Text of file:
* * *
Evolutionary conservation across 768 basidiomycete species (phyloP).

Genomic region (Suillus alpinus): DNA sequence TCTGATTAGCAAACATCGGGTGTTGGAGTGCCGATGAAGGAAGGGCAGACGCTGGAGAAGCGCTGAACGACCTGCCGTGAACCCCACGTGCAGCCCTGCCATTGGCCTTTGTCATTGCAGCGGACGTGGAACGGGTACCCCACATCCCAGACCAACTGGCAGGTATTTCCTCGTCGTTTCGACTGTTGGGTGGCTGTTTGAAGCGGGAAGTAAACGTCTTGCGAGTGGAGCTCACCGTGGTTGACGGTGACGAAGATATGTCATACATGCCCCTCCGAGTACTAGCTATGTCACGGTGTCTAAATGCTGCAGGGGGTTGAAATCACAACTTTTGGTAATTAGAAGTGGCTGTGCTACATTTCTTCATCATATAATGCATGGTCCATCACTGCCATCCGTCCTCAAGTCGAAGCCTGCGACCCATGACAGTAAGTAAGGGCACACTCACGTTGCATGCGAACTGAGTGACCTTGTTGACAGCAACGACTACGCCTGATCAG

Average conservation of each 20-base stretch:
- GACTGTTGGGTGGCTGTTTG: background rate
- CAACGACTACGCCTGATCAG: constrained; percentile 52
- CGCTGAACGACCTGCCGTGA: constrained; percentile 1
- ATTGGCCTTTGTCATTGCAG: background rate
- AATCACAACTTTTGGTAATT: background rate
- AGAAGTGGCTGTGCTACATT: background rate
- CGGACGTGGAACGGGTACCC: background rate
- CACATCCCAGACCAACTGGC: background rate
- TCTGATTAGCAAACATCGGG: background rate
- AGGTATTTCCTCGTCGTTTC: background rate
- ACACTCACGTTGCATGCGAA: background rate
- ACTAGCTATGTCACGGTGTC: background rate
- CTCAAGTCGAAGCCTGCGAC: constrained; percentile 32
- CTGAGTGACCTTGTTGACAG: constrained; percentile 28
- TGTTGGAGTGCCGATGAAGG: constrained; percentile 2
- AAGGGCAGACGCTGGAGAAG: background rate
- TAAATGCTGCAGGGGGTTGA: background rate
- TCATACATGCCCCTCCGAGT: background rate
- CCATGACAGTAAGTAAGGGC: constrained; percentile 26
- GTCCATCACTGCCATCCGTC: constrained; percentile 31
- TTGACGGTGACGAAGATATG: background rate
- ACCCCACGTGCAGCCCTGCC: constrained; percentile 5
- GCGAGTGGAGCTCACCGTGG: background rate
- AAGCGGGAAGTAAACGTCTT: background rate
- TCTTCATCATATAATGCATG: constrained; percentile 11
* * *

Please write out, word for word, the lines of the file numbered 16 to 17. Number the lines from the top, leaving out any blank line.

- CTCAAGTCGAAGCCTGCGAC: constrained; percentile 32
- CTGAGTGACCTTGTTGACAG: constrained; percentile 28